Great Falls, Potomac MD

I drove out to the Maryland side of Great Falls on a Saturday to hike with my dog along the Billy Goat Trail, one of the DC area’s best hikes. Of course the day I chose to go out there, the trail was closed due to flooding. So, I settled for the easy walking path that skirts the Chesapeake and Ohio Canal Towpath, which is a point of interest unto itself

Great Falls Potomac C&O canal

The C&O canal

I parked in a lot off MacArthur Boulevard and across from the Angler’s Inn. There’s a bridge (see below pic) right off the parking lot that takes you across the towpath. Obviously this bridge was not here when the canal was in use.

I continued along the towpath west all the way up to the Great Falls Overlook. On the way, there was lot of nice scenery and a big lake called Widewater on the right as I followed the towpath trail. In some areas, Widewater is bounded by steep rocky cliffs on its far side.

Widewater potomac great falls

Rocky edge of Widewater

In the middle of the trail along Widewater, there’s a little bridge from which you can look down and see some good wildlife like turtles, fish, frogs, and birds. I snapped these picture of a turtle and what my brother thinks is a Black-crowned Night Heron:

turtle at Great Falls Potomac

Painter turtle?

Black-crowned Night Heron at Great Falls Potomac Maryland

Black-crowned Night Heron

The further I went, the purpose of the canal becomes more obvious. It has to do with the geology of the DC region. This area of the East Coast of the USA is part of the Fall Line, a geologic feature running roughly north/south down the US Atlantic Seaboard that marks the boundary between more ancient harder rock and newer sedimentary rock of the Coastal Plan. Rivers such as the Potomac have worn away the new sedimentary rock of the Coastal Plain faster than it has worn away the older rock to the west. This is in part why there is an elevation change. The fall line is the reason why many U.S. cities are where they are, including Paterson, NJ; Trenton, NJ; Richmond, VA; and Augusta, GA.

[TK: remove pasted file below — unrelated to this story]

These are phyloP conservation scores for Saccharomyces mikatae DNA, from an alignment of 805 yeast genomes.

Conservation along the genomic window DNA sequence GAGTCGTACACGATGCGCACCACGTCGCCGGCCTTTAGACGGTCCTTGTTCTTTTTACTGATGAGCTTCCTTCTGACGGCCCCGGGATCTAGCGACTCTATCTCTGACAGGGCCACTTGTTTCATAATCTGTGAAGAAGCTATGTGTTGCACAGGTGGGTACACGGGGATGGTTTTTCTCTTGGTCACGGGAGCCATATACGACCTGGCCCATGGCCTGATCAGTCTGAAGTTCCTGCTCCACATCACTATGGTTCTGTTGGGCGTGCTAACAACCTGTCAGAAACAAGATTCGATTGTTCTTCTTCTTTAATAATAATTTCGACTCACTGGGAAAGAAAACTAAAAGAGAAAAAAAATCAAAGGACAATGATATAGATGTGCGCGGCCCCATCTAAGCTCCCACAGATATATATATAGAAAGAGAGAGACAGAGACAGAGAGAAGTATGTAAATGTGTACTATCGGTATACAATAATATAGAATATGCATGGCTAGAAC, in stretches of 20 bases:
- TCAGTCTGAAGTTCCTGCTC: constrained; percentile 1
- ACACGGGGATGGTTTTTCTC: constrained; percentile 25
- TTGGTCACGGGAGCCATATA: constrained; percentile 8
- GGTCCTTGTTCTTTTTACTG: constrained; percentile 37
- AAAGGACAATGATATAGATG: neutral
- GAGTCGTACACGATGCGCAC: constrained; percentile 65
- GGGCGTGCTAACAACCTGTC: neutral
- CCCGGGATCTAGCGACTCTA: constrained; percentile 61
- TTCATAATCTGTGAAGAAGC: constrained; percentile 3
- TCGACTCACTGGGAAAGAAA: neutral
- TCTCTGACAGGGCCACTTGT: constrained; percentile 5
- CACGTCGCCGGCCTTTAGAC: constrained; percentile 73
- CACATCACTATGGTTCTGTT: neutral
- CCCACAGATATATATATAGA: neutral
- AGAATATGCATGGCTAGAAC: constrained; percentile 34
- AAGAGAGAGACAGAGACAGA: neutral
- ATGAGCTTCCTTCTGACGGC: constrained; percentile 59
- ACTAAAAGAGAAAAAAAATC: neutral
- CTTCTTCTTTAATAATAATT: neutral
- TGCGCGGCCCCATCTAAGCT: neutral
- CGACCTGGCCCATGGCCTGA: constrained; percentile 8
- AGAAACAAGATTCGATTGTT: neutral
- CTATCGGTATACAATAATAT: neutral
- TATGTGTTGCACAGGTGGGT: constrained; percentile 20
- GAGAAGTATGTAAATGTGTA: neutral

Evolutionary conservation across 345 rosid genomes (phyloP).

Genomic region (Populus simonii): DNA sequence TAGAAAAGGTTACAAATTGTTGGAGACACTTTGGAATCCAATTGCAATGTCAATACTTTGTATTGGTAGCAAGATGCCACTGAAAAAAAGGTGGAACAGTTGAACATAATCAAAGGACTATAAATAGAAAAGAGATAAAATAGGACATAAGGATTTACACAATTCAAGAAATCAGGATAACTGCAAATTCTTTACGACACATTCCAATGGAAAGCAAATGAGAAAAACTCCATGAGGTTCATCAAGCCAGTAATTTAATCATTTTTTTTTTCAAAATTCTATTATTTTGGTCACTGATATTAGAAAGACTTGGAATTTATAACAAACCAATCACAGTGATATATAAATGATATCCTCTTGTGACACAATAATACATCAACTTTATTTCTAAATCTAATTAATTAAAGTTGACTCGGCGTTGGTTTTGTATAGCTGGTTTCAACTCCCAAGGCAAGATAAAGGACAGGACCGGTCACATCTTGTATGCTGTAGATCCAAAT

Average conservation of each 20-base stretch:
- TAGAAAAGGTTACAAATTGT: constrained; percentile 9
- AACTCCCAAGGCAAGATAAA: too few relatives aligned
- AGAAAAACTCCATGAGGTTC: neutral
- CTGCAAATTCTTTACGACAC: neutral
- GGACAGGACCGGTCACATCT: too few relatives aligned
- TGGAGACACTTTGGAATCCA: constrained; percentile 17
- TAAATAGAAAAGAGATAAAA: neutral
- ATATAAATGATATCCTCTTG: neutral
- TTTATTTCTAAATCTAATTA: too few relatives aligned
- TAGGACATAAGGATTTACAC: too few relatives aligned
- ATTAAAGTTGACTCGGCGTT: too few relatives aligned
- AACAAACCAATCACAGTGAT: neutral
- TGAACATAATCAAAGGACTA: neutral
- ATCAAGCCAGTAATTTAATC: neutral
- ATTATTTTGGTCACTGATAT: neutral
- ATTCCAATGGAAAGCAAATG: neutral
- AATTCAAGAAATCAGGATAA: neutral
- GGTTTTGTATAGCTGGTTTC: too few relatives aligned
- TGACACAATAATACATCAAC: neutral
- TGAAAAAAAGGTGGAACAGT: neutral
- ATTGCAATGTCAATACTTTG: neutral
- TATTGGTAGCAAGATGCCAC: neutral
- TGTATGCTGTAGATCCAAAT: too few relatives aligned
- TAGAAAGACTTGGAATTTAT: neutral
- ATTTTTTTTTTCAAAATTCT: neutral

Because the fall line marks an elevation change as you go westward from DC, this had implications for trade. If you were a boat captain back in the 1880s and you wanted to bringĀ  goods westward from Washington, DC to, Cumberland, MD, you couldn’t just travel westward along the river in its natural state, because you’d be going up hill and through waterfalls. So, the nation built a canal skirting the Potomac River with a series of locks (see pictures below)

Great Falls Potomac canal lock

Take a look at the above picture. If you were a boat captain traveling to Cumberland, you would steer your boat into this space, the wooden gate would close behind you, causing the water under you to fill up like a bathtub. What happens to your boat when the water below you rises? Your boat rises with it, so you’re now on a higher level corresponding to the higher elevation. Once you’re up, the gate opens and the water pours naturally out of the bathtub that was created. I’m not an engineer but I think I got the general principle of locks correct.

This canal extends all the way to Georgetown, DC, another great spot to learn about how locks work.

Great Falls Potomac

C&O lock

Once I passed this area, there were some great views of the Potomac River to my left. Because of the flooding, the river was raging and quiet violent in its flow. I now understood why the Billy Trail was closed. I could see how someone could slip down a rock and end up in the river.

Potomac River

A rushing Potomac River

I stood at Great Falls overlook and snapped a bunch of great shots of the river.

Great Falls Potomac MD

Great Falls

Recap:

Beautiful hike, not strenuous, and would have probably been even better if the Billy Goat Trail had been open. My dog was into it!

Great Falls Potomac MD 2

Tips

  • There were a bunch of walkers out that day so if you’re looking for complete solitude this is probably not the place.
  • Great location for birders
  • There are bathrooms located nearby the parking lot

Map

 

 

Kevin is based in Washington, DC and writes about his travel adventures in the Mid-Atlantic region and around the world. Through entertaining writing and eye-catching photography, he aims to provide readers with useful information as they plan their next trips.

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